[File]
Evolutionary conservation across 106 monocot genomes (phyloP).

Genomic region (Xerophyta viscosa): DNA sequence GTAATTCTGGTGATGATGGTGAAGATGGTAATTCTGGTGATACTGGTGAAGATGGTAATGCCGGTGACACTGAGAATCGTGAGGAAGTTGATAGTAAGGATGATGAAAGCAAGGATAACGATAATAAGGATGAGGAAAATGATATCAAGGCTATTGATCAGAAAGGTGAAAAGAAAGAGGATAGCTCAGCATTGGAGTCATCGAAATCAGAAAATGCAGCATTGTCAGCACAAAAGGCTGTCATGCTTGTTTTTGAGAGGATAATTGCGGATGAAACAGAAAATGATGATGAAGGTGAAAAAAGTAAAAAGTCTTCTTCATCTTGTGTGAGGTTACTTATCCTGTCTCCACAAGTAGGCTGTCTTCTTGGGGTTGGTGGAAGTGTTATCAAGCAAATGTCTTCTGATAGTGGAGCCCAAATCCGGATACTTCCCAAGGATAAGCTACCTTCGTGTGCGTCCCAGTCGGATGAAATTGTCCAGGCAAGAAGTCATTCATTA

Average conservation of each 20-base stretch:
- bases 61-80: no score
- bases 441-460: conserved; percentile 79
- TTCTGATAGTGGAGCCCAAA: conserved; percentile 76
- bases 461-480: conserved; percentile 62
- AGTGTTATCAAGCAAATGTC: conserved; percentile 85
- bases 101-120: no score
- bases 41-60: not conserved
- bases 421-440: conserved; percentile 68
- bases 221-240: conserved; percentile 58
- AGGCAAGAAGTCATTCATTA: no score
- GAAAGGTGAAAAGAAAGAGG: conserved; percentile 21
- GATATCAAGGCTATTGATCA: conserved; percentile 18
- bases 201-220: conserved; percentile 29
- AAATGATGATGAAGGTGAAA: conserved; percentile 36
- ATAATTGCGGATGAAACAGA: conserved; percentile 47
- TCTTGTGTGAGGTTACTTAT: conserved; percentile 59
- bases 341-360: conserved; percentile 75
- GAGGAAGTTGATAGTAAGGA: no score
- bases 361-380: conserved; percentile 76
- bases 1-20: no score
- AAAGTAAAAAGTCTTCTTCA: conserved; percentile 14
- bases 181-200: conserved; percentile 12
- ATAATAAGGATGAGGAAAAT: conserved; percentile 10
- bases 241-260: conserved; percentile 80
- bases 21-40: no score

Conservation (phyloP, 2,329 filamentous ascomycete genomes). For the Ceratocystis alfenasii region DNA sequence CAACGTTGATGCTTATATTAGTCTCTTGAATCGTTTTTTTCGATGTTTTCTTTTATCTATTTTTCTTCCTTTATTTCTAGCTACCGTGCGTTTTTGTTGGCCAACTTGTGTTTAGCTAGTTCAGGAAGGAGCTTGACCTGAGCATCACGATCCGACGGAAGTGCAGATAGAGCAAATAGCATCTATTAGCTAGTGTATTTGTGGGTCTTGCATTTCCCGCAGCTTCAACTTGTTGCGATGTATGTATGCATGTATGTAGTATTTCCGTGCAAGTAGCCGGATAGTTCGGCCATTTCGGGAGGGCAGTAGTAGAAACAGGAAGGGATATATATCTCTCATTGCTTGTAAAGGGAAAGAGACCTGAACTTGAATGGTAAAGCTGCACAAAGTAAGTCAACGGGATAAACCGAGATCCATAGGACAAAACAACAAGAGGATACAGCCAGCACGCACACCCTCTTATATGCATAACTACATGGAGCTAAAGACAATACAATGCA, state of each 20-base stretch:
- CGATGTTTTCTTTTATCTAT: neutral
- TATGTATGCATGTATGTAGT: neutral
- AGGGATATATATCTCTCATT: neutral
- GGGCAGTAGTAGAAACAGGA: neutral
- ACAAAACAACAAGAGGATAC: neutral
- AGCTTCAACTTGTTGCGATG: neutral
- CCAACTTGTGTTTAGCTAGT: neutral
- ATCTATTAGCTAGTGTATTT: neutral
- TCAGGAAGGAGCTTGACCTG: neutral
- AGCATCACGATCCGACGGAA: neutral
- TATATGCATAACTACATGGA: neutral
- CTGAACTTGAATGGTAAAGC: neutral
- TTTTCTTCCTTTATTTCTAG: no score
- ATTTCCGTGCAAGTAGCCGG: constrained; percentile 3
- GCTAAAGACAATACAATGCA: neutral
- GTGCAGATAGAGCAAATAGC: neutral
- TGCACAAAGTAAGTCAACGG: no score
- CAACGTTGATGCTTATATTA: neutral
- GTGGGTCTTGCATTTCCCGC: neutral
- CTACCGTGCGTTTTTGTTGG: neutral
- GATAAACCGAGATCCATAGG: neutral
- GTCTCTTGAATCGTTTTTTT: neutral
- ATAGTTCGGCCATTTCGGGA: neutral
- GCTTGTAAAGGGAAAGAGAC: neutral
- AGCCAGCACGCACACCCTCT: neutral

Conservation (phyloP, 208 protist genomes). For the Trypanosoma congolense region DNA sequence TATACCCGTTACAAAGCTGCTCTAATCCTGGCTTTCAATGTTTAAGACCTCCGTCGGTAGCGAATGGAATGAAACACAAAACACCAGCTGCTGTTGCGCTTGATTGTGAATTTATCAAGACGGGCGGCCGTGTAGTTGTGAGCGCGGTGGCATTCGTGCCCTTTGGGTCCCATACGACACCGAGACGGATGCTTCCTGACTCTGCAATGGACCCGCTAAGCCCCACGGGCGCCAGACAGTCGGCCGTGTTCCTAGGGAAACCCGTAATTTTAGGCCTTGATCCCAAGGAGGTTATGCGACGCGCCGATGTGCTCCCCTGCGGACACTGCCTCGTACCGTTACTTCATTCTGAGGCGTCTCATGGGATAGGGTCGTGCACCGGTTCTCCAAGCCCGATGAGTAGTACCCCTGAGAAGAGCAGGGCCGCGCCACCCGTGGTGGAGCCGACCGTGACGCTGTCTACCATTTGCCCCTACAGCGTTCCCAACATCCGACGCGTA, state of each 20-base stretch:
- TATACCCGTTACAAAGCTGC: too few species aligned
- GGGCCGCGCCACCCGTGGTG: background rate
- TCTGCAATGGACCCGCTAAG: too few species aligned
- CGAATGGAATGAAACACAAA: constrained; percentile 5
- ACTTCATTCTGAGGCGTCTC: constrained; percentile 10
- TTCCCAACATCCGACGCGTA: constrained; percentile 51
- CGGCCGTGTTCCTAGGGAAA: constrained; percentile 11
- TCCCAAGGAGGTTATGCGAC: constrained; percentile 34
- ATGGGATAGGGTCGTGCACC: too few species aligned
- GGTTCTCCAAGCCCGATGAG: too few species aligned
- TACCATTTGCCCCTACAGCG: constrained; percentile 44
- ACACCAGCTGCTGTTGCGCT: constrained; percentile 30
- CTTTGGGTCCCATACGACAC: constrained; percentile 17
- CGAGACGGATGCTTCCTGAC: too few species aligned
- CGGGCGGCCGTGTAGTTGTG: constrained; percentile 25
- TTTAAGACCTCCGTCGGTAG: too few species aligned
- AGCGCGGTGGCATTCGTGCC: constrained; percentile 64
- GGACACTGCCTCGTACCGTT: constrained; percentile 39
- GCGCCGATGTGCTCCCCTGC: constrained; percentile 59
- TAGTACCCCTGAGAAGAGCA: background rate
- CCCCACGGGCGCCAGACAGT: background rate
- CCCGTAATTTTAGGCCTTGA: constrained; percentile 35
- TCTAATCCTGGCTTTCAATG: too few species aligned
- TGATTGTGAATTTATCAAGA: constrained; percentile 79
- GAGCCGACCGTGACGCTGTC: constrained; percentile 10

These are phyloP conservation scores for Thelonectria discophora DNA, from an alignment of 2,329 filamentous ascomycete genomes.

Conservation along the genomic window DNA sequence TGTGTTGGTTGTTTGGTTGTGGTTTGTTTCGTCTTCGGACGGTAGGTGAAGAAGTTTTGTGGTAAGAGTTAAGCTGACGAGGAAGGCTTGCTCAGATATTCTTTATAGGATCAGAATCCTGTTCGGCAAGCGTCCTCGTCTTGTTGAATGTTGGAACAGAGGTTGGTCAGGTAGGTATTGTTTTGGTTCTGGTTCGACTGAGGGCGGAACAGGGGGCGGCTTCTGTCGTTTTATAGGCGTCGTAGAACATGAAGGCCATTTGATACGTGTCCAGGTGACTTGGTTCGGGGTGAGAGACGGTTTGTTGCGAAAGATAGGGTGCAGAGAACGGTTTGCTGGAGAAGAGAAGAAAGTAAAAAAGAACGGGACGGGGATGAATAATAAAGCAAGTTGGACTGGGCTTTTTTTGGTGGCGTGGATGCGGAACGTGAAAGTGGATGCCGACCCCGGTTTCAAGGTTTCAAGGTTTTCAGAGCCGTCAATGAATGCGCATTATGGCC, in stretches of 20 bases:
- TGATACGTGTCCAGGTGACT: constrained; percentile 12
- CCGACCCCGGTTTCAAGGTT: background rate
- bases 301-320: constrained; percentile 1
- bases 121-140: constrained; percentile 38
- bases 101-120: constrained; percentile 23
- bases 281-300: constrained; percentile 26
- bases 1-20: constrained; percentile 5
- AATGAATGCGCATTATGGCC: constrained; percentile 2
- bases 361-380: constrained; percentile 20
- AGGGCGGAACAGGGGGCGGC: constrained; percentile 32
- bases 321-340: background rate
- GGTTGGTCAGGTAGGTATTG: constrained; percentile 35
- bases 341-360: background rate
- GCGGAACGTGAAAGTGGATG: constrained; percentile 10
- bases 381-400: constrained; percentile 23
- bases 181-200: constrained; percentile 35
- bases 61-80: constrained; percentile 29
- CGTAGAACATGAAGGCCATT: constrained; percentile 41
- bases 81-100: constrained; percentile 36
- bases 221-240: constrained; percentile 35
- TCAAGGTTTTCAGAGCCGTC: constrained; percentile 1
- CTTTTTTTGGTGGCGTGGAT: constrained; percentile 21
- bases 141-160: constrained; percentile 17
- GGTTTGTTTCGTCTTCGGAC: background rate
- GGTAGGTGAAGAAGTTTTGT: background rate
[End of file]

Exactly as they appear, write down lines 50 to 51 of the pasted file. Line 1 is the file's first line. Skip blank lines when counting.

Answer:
- GATAAACCGAGATCCATAGG: neutral
- GTCTCTTGAATCGTTTTTTT: neutral